Monthly Archives: September 2010

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Hands that see

Biking 100 hundred miles on a golden September Sunday in Ohio was a peaceful entry into the world of organized group biking. The weather was warm and sunny, the roads flat and swept, and while we had not done serious training (I had biked a lot more than Kym, but she is 19 and works at a stable all summer) we felt confident. We had followed good advice regarding diet, carbs, water and chamois butter. And decided to get a pre-ride massage, which a friend who had recently completed her first century suggested.

We walked to a massage center a few blocks from the college, but in spite of the open sign it was closed. Saturday, day before the ride, we spotted a spa next door to the bike shop where we were getting pedals changed. They were booked for the rest of the day, but kindly loaned us their telephone book and gave us a comfortable spot to sit.

Findlay is a small city, and it seemed reasonable there would be plenty of massage therapists to choose from. so I would have expected there to be more than the scant eight listings in the yellow pages. We went through them one by one, with the receptionist giving reviews as we said who we were dialing.

Very last listing I read the name aloud, and she looked at one of her co-workers and shrugged. I turned back to see if Kym had dialed it yet, and heard her say, “Great, two and two-thirty, thanks.“ As we left, and the worker came up and whispered in a voice intended to be reassuring, “I’ve heard he’s very good.”

Later, when we walked to our appointment, Kym said, “I think he may be blind, he mentioned his seeing eye dog would bark when we went in.” And the dog did bark briefly before settling down.

This pre-ride massage was something I had thought about for weeks, imagining Seafoam tinted walls, scented candles, plush robes and a fountain somewhere in the distance.

Instead we were greeted by the pungent odor of old cigar, worn and shredded carpet, and the radio tuned to some football game. Richard greeted us. He was a bit stout, in his sixties, wearing a polyester shirt not quite tucked in, and yes, blind. I agreed to go first.

“Any special problems,” he asked, and I mentioned the weird pain in my hips ever since I got off the plane, making every step just a tiny bit uncomfortable. He stroked down my legs, felt my feet, “We can take care of that,” he said, and began the massage. I tried to zone out the ball game.

I have had a fair number of massages, all different, most good. But never anything like this. His fingers just sank into my back and began to dance. They found little things and smoothed them, they loosened surface tension and went deeper. His connection to me was not both visual and tactile, demanding divided focus, but solely through the sense of touch.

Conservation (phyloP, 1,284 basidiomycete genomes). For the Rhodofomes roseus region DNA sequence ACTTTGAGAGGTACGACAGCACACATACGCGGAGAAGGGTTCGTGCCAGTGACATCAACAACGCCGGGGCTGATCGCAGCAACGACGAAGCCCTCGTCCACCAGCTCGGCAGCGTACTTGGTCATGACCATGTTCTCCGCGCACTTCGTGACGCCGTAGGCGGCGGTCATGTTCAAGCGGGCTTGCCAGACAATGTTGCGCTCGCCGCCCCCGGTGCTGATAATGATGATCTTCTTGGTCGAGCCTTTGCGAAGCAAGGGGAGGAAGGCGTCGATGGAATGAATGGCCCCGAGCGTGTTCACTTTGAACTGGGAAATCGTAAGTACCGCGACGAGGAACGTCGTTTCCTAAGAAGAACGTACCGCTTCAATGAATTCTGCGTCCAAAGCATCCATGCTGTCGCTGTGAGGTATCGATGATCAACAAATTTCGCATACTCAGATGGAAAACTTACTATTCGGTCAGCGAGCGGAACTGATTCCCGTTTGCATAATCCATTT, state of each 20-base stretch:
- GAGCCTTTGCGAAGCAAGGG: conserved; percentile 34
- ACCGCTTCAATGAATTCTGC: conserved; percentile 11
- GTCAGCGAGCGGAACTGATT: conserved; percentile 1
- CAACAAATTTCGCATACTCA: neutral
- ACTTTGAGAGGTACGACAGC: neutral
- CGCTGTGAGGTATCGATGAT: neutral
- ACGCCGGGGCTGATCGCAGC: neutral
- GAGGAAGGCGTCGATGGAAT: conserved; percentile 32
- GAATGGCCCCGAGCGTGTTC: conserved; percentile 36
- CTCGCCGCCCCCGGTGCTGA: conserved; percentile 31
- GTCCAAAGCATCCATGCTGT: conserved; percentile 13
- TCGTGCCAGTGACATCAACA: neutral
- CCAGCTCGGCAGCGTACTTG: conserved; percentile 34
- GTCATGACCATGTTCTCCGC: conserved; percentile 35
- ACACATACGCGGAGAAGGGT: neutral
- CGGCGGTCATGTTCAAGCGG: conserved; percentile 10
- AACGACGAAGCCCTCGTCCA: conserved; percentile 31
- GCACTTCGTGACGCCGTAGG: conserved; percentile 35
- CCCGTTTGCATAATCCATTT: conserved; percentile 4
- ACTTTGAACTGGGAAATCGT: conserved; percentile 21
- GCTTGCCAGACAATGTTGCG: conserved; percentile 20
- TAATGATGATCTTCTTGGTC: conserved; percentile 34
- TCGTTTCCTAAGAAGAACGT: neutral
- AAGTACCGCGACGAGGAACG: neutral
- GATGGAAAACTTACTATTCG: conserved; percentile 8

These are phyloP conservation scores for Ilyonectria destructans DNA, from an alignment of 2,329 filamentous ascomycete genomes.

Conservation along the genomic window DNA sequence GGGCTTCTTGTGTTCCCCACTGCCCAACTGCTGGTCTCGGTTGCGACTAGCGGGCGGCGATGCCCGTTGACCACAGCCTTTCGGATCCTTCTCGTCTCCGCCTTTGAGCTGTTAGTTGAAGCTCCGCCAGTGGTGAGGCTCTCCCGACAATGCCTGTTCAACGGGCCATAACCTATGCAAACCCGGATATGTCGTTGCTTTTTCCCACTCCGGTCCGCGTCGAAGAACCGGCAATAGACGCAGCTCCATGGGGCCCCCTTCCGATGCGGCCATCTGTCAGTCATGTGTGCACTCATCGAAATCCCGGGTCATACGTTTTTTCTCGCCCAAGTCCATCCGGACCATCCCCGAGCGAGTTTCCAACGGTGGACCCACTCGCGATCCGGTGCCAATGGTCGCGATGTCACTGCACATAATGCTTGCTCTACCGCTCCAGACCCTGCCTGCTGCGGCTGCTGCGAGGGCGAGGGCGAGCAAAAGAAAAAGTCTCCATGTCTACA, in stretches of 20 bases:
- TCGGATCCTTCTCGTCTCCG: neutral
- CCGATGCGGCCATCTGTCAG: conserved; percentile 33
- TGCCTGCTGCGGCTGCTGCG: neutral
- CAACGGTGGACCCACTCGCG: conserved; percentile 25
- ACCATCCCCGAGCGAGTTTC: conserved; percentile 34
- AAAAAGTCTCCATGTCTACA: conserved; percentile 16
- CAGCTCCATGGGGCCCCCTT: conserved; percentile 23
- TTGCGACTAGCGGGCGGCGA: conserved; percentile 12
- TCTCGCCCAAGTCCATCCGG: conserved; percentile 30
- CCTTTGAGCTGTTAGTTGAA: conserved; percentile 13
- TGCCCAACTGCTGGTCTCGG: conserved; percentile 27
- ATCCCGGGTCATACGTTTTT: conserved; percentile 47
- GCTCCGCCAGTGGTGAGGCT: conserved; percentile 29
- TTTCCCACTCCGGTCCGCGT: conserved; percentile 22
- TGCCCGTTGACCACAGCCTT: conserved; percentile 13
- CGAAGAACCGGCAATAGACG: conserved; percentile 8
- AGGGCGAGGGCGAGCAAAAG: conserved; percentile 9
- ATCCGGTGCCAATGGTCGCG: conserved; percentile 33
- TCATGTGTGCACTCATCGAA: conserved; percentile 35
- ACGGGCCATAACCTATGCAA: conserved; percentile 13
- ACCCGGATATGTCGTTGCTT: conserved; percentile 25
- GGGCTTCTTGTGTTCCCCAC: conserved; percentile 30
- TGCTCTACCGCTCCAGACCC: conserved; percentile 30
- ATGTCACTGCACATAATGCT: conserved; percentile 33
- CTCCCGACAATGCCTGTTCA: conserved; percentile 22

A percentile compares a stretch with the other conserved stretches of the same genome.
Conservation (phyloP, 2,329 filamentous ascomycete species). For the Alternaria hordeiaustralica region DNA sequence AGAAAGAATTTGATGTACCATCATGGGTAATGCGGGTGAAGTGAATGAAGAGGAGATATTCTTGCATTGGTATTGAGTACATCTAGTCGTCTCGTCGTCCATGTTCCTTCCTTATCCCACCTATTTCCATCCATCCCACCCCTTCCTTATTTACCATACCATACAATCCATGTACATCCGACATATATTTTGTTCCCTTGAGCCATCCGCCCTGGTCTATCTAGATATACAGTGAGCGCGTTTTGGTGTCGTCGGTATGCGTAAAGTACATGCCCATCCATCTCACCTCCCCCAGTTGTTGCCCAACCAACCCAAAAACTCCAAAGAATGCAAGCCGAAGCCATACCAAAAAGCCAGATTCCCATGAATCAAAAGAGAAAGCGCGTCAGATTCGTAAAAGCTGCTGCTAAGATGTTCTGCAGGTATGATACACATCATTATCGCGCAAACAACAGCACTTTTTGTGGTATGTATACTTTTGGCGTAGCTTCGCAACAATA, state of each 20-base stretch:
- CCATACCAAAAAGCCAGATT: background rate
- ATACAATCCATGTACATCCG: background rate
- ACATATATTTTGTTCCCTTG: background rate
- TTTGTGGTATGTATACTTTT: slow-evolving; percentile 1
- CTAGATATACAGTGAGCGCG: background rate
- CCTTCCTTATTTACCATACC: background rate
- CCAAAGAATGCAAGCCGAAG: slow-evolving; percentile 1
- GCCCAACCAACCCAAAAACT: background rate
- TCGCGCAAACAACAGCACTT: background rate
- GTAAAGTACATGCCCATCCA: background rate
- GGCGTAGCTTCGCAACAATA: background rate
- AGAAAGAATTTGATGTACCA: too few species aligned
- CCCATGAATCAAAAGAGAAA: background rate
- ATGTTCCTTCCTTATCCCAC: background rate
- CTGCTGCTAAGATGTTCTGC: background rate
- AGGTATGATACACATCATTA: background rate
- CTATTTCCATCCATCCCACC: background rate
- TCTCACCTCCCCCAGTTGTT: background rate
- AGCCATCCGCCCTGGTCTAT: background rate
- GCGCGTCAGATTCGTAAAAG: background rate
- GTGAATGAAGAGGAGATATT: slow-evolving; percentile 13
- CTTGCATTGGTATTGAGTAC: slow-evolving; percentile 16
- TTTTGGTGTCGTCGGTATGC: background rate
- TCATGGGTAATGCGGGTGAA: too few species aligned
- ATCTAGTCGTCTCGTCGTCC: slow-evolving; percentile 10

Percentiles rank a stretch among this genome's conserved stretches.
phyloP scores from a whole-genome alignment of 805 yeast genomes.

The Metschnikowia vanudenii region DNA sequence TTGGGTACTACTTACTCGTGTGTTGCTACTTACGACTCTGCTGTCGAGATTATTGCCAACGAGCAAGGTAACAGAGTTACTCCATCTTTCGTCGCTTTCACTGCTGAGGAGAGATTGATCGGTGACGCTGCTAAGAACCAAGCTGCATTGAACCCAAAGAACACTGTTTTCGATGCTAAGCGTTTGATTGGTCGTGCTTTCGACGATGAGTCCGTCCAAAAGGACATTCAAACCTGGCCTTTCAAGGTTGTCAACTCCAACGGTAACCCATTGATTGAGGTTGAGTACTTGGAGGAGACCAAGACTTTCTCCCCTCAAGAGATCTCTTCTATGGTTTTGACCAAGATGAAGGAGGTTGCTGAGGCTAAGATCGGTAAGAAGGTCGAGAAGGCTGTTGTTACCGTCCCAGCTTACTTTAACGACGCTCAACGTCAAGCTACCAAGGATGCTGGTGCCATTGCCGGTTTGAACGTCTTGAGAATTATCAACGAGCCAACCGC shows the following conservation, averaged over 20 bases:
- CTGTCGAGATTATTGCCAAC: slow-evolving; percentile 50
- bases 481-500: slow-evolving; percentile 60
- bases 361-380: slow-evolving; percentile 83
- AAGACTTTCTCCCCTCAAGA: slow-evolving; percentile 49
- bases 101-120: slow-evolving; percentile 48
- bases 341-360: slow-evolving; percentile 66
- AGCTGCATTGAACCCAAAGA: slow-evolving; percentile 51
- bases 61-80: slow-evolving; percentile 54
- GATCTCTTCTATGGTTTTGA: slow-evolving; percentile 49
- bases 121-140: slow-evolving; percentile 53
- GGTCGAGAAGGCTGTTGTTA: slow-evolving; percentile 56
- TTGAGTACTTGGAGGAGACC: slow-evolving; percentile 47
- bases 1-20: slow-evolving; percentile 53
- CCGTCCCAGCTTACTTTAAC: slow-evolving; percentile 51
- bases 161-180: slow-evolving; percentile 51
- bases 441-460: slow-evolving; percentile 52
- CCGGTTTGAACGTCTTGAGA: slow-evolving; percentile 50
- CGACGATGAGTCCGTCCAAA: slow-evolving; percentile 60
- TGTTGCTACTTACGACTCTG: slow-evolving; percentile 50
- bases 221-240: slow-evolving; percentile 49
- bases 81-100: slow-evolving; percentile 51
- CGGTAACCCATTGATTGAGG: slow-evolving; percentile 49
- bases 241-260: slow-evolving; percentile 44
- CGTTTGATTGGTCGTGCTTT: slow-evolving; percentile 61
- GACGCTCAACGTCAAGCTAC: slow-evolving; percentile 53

All his attention was there in his hands, and it felt wonderful. At the end, he adjusted my hips and when I walked the discomfort was gone.

I rested while Kym had her massage, and heard him saying his fingers had found some tension in her neck, then heard her startled yelp of laughter as he did something to it.

Blissful post-massage we lazily sipped chais and read until dinner. Over risotto and salad asked, “Was the massage so good because he was blind? Or was his skill unrelated? “

We decided there absolutely was a connection – that the energy from his hands seemed different, more seeking than the energy of a sighted person. Unsubstantiated Google fact: in South Korea only the vision-impaired can be licensed as massage therapists.

True or not, our blind masseuse gave us deep and thorough bodywork. We cruised through our ride, and felt no pain or discomfort after although we cannot know it was because of our pre-ride therapy. We do know that it felt really good, and eliminated the pain in my hips, and soreness in Kym’s neck.

Really wish he had turned off the radio, though.

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Bats, bugs and garlic

A solitary evening in the backyard, very rare, no bonfire, no family or friends just stars, crescent moon and breeze. And bats. The air is still pale enough to show them as dark silhouettes as they fly close overhead. I have seen them a few times over the summer, but now every evening they come by. And I wonder, how was their summer?

We had long glorious days, endless evenings of dinners outside, and mild nights sitting around warm fires without bothering to light citronella sticks. Where were the mosquitoes Maine fondly call the state bird? The no-seeums that annoy with their tiny unexpected because unseen stings? Where the blackflies that silently, painlessly drill into the flesh, leaving drips of blood behind the ear or next to the eye that astonish when you brush hair out of your face and look down to see crimson wet on your fingers?

These are the dinner of choice for bats, so what did they do this long, languid, bugless summer? Has the bat population diminished due to lack of food? The bats flying here this evening may not be the same bats of summers past, but the numbers seem the same. It is comforting to know they are patrolling our air, hunting down to eat the very things we wish eliminated. But how did they survive this peaceful insect-free summer? “Insect-free?” I hear the Man of Few Words query in my mind.